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Breaking news: Khalil Mack, Akiem Hicks, and Eddie Jackson are good

The Bears’ “Big Three” was ranked as the third-best set of defensive triplets in pro football. The only question is: who’s throwing up the alley-oops?

NFL: New York Jets at Chicago Bears Patrick Gorski-USA TODAY Sports

To play sound defensive football in the NFL you need disciplined players adhering to a well-rounded scheme. To play great defensive football in the NFL you need not only discipline instilled in your players, you need them to be individually special, too. In comparison to most of their competition, it doesn’t get much better than the faces of the Bears’ defensive corps. They’re the envy of the rest of the league. They’re the apple of Chuck Pagano’s eye.

NFL analyst Bucky Brooks recently ranked the top defensive trios in pro football, maintaining that the best defenses are generally built around a star at each level: on the defensive line, at linebacker, and in the secondary. (Though that exact template isn’t always followed.) It’s a trend molded off of the NBA’s recent manic team-building model rooted in dynamic stars joining up together. Brooks ranked the Bears’ defensive “Big Three” of Khalil Mack, Akiem Hicks, and Eddie Jackson as the third-best in the NFL behind the CowboysDeMarcus Lawrence, Jaylon Smith, and Leighton Vander Esch, and the ChargersJoey Bosa, Melvin Ingram, and Derwin James.

Brooks’ assessment of the Bears’ top defensive studs couldn’t be more glowing:

3) DL Akiem Hicks, LB Khalil Mack and S Eddie Jackson, Chicago Bears:

Credit Chicago general manager Ryan Pace for going all in to acquire a dominant edge player who elevates the defense to elite status. Mack crushed opponents with his “bull in a china shop” playing style and dominant rush skills. In his first year with the Bears, Mack piled up 12.5 sacks, six forced fumbles, two fumble recoveries and a pick-six as the unit’s designated playmaker. Hicks is Mack’s Pro Bowl sidekick, with seven-plus sacks in each of the past three seasons. He is the perfect complement to Mack, as a destructive interior rusher with outstanding hands and combat skills. Jackson is a ball magnet in the secondary with superb instincts, awareness and range. He has eight interceptions in his first two NFL seasons, with three pick-sixes and a pair of scoop-and-score touchdowns.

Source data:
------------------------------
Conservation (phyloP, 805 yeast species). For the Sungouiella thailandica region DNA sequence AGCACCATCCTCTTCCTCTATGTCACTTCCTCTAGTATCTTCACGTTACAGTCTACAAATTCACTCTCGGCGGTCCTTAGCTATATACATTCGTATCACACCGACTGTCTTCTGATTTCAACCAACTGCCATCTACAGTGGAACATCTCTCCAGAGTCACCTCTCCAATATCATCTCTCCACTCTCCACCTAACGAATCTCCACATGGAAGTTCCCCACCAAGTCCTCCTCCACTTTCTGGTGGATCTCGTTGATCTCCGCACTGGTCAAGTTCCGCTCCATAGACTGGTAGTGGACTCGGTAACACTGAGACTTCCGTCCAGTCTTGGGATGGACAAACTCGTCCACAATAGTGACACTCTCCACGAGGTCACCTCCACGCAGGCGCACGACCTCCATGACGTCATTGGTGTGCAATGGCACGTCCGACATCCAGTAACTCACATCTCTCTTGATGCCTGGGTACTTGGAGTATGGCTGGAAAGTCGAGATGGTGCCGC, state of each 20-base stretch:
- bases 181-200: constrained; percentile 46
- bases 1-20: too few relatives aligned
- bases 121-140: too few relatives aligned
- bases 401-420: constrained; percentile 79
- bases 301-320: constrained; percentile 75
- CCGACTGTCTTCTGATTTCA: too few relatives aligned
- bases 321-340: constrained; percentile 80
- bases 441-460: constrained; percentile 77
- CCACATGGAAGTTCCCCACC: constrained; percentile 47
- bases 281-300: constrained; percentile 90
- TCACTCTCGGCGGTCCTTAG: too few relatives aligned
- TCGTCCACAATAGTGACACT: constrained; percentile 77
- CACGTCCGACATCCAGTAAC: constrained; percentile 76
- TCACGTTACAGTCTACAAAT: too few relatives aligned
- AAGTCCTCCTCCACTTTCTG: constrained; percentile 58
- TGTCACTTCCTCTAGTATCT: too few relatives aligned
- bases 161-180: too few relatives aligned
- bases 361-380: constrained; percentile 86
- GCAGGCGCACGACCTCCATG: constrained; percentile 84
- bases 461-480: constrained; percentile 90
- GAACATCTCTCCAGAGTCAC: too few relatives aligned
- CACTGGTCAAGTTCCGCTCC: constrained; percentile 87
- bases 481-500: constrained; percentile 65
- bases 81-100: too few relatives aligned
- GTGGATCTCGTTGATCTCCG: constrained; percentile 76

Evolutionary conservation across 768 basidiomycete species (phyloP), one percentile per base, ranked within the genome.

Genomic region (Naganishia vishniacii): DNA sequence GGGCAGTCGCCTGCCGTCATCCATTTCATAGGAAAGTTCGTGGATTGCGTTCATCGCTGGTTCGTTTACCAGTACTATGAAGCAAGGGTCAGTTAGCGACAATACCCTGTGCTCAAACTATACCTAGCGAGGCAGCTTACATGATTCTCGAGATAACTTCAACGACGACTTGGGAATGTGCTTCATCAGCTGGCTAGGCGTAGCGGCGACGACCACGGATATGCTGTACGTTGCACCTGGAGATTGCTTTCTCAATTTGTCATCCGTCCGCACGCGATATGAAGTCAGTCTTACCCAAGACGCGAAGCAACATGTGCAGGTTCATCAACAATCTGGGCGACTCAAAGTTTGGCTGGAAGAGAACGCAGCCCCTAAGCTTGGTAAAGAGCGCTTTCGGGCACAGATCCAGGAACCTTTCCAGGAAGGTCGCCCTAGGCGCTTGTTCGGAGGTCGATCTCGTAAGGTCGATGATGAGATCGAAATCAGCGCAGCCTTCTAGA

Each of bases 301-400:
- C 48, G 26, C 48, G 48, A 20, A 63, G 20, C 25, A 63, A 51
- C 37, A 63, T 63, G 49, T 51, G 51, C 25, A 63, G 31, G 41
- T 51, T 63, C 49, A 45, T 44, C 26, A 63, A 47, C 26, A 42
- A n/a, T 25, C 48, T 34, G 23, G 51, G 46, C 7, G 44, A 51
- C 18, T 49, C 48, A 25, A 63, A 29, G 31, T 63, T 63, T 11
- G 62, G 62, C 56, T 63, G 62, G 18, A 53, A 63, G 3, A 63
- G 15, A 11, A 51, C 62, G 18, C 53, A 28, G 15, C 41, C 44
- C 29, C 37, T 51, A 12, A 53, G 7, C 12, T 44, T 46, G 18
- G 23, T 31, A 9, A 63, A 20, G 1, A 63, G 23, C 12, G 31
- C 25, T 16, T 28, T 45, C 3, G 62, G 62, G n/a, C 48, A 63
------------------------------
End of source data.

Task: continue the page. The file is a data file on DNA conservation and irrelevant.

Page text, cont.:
The accolades and production synchronize with Brooks’ argument.

The 28-year-old Mack is a reigning First-Team All-Pro and five-time Pro Bowler in the prime of his career. He’s one of the rare defensive talents who can change the complexion of individual games as he pleases. (He’s also just one of four NFL players to have a 99 overall rating in this year’s Madden, for you avid gamers.) Hicks, 29, is coming off of his first Pro Bowl appearance and is one of the NFL’s premier defensive linemen. He, too, can often change the complexion of individual games as he pleases—just not as often as Mack. And the man with perhaps the brightest future of this group in Jackson can see his play improve in the days ahead. There’s a reasonable argument to be made that the first-time First-Team All-Pro is football’s top active free safety. Another year marked by a few pick-sixes combined with merciless terrorizing of inept quarterbacks should cement this label.

Whatever the case, the Bears can rest easy knowing they have this trio on their side. Any offensive coordinator and quarterback duo that has the misfortune of opposing them, can not.

Robert is the Editor-in-chief of The Blitz Network, the managing editor of Windy City Gridiron, and the Bears beat writer for The Rock River Times. Follow him on Twitter @RobertZeglinski. You can’t take a picture of this. It’s already gone.